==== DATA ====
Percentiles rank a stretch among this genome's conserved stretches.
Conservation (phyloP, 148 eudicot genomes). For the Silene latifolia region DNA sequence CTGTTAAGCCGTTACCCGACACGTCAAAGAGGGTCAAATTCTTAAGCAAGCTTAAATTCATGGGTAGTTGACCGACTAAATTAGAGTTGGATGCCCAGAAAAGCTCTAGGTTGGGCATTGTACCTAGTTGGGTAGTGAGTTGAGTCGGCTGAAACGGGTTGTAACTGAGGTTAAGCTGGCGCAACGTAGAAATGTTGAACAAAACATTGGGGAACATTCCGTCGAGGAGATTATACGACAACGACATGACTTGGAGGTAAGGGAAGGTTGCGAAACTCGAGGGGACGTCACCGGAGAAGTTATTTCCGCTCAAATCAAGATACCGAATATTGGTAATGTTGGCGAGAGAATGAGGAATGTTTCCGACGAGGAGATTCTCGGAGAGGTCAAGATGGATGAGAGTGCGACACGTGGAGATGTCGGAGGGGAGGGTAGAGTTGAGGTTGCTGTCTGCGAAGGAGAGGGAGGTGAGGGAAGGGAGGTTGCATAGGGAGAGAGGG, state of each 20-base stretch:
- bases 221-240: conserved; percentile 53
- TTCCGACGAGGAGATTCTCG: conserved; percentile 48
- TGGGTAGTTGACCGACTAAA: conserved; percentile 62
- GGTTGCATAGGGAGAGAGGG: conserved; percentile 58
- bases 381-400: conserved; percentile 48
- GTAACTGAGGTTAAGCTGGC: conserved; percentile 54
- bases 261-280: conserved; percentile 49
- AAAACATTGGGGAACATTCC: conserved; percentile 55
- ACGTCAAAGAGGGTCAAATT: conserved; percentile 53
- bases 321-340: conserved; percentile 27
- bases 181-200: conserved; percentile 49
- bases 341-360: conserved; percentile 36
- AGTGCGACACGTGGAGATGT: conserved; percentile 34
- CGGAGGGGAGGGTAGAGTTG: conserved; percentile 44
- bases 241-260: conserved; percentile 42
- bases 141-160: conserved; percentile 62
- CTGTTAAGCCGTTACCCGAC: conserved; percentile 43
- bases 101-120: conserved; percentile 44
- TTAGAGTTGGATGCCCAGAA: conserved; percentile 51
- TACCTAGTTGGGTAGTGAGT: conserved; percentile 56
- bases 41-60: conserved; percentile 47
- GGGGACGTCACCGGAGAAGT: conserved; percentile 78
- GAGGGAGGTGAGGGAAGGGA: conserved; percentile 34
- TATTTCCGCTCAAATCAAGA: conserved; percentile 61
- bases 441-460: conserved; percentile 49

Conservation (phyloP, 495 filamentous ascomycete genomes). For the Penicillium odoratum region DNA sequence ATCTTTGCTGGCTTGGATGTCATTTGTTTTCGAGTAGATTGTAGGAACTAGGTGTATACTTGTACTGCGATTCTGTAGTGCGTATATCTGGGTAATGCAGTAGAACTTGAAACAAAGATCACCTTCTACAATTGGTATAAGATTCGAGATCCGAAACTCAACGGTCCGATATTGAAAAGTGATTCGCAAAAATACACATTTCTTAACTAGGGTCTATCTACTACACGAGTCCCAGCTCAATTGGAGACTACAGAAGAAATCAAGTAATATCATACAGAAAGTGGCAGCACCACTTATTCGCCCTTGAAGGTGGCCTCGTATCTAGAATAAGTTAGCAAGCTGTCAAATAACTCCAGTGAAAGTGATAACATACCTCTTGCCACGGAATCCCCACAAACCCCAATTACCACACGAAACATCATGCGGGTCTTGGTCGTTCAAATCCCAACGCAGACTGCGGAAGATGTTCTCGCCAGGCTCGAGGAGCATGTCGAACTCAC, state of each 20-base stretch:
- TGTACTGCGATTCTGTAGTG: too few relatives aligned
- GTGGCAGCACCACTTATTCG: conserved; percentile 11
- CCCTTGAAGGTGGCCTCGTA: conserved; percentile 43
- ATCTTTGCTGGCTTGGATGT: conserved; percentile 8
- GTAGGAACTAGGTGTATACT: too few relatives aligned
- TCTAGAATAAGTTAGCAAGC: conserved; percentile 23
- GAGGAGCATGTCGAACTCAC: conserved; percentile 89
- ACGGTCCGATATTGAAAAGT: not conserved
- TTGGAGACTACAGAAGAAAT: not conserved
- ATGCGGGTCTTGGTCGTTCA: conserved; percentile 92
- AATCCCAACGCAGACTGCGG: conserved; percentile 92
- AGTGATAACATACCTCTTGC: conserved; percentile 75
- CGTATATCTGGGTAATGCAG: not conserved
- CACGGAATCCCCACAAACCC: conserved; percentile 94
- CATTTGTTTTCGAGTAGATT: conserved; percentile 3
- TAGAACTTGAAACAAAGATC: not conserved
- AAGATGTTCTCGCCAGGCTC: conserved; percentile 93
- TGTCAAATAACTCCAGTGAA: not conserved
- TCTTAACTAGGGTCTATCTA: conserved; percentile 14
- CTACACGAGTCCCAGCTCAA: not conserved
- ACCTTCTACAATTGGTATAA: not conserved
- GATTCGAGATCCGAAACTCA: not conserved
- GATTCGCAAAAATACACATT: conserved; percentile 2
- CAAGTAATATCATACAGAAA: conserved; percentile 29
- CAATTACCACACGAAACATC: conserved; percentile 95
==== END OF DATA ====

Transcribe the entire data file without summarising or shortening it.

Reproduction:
Percentiles rank a stretch among this genome's conserved stretches.
Conservation (phyloP, 148 eudicot genomes). For the Silene latifolia region DNA sequence CTGTTAAGCCGTTACCCGACACGTCAAAGAGGGTCAAATTCTTAAGCAAGCTTAAATTCATGGGTAGTTGACCGACTAAATTAGAGTTGGATGCCCAGAAAAGCTCTAGGTTGGGCATTGTACCTAGTTGGGTAGTGAGTTGAGTCGGCTGAAACGGGTTGTAACTGAGGTTAAGCTGGCGCAACGTAGAAATGTTGAACAAAACATTGGGGAACATTCCGTCGAGGAGATTATACGACAACGACATGACTTGGAGGTAAGGGAAGGTTGCGAAACTCGAGGGGACGTCACCGGAGAAGTTATTTCCGCTCAAATCAAGATACCGAATATTGGTAATGTTGGCGAGAGAATGAGGAATGTTTCCGACGAGGAGATTCTCGGAGAGGTCAAGATGGATGAGAGTGCGACACGTGGAGATGTCGGAGGGGAGGGTAGAGTTGAGGTTGCTGTCTGCGAAGGAGAGGGAGGTGAGGGAAGGGAGGTTGCATAGGGAGAGAGGG, state of each 20-base stretch:
- bases 221-240: conserved; percentile 53
- TTCCGACGAGGAGATTCTCG: conserved; percentile 48
- TGGGTAGTTGACCGACTAAA: conserved; percentile 62
- GGTTGCATAGGGAGAGAGGG: conserved; percentile 58
- bases 381-400: conserved; percentile 48
- GTAACTGAGGTTAAGCTGGC: conserved; percentile 54
- bases 261-280: conserved; percentile 49
- AAAACATTGGGGAACATTCC: conserved; percentile 55
- ACGTCAAAGAGGGTCAAATT: conserved; percentile 53
- bases 321-340: conserved; percentile 27
- bases 181-200: conserved; percentile 49
- bases 341-360: conserved; percentile 36
- AGTGCGACACGTGGAGATGT: conserved; percentile 34
- CGGAGGGGAGGGTAGAGTTG: conserved; percentile 44
- bases 241-260: conserved; percentile 42
- bases 141-160: conserved; percentile 62
- CTGTTAAGCCGTTACCCGAC: conserved; percentile 43
- bases 101-120: conserved; percentile 44
- TTAGAGTTGGATGCCCAGAA: conserved; percentile 51
- TACCTAGTTGGGTAGTGAGT: conserved; percentile 56
- bases 41-60: conserved; percentile 47
- GGGGACGTCACCGGAGAAGT: conserved; percentile 78
- GAGGGAGGTGAGGGAAGGGA: conserved; percentile 34
- TATTTCCGCTCAAATCAAGA: conserved; percentile 61
- bases 441-460: conserved; percentile 49

Conservation (phyloP, 495 filamentous ascomycete genomes). For the Penicillium odoratum region DNA sequence ATCTTTGCTGGCTTGGATGTCATTTGTTTTCGAGTAGATTGTAGGAACTAGGTGTATACTTGTACTGCGATTCTGTAGTGCGTATATCTGGGTAATGCAGTAGAACTTGAAACAAAGATCACCTTCTACAATTGGTATAAGATTCGAGATCCGAAACTCAACGGTCCGATATTGAAAAGTGATTCGCAAAAATACACATTTCTTAACTAGGGTCTATCTACTACACGAGTCCCAGCTCAATTGGAGACTACAGAAGAAATCAAGTAATATCATACAGAAAGTGGCAGCACCACTTATTCGCCCTTGAAGGTGGCCTCGTATCTAGAATAAGTTAGCAAGCTGTCAAATAACTCCAGTGAAAGTGATAACATACCTCTTGCCACGGAATCCCCACAAACCCCAATTACCACACGAAACATCATGCGGGTCTTGGTCGTTCAAATCCCAACGCAGACTGCGGAAGATGTTCTCGCCAGGCTCGAGGAGCATGTCGAACTCAC, state of each 20-base stretch:
- TGTACTGCGATTCTGTAGTG: too few relatives aligned
- GTGGCAGCACCACTTATTCG: conserved; percentile 11
- CCCTTGAAGGTGGCCTCGTA: conserved; percentile 43
- ATCTTTGCTGGCTTGGATGT: conserved; percentile 8
- GTAGGAACTAGGTGTATACT: too few relatives aligned
- TCTAGAATAAGTTAGCAAGC: conserved; percentile 23
- GAGGAGCATGTCGAACTCAC: conserved; percentile 89
- ACGGTCCGATATTGAAAAGT: not conserved
- TTGGAGACTACAGAAGAAAT: not conserved
- ATGCGGGTCTTGGTCGTTCA: conserved; percentile 92
- AATCCCAACGCAGACTGCGG: conserved; percentile 92
- AGTGATAACATACCTCTTGC: conserved; percentile 75
- CGTATATCTGGGTAATGCAG: not conserved
- CACGGAATCCCCACAAACCC: conserved; percentile 94
- CATTTGTTTTCGAGTAGATT: conserved; percentile 3
- TAGAACTTGAAACAAAGATC: not conserved
- AAGATGTTCTCGCCAGGCTC: conserved; percentile 93
- TGTCAAATAACTCCAGTGAA: not conserved
- TCTTAACTAGGGTCTATCTA: conserved; percentile 14
- CTACACGAGTCCCAGCTCAA: not conserved
- ACCTTCTACAATTGGTATAA: not conserved
- GATTCGAGATCCGAAACTCA: not conserved
- GATTCGCAAAAATACACATT: conserved; percentile 2
- CAAGTAATATCATACAGAAA: conserved; percentile 29
- CAATTACCACACGAAACATC: conserved; percentile 95